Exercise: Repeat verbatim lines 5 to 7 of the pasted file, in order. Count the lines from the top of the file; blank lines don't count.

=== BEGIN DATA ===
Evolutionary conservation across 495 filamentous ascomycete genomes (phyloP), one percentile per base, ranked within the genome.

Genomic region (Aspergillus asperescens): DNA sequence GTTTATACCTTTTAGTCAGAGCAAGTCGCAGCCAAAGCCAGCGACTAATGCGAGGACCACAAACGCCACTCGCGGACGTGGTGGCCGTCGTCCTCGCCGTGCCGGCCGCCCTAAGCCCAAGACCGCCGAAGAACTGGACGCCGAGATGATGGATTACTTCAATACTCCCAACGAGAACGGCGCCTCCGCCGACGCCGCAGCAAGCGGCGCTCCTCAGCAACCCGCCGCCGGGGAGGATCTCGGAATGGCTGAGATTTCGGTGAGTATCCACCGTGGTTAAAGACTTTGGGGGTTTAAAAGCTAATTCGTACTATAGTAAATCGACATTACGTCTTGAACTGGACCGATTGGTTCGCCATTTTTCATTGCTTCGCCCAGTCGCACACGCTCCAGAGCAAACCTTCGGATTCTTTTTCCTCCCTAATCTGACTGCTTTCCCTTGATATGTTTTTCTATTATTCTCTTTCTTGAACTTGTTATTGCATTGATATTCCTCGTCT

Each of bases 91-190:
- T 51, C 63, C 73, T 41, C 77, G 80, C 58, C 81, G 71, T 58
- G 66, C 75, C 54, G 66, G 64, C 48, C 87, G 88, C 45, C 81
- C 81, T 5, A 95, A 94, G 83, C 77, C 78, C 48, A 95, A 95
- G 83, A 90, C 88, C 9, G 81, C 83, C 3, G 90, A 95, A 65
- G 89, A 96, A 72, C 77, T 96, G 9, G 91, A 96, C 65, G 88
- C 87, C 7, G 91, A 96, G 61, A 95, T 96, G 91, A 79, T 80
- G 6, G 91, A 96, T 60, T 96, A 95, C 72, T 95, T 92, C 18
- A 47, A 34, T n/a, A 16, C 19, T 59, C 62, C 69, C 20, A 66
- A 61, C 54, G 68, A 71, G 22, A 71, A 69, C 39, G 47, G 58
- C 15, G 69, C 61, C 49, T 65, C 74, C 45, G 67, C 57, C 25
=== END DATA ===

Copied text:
- G 66, C 75, C 54, G 66, G 64, C 48, C 87, G 88, C 45, C 81
- C 81, T 5, A 95, A 94, G 83, C 77, C 78, C 48, A 95, A 95
- G 83, A 90, C 88, C 9, G 81, C 83, C 3, G 90, A 95, A 65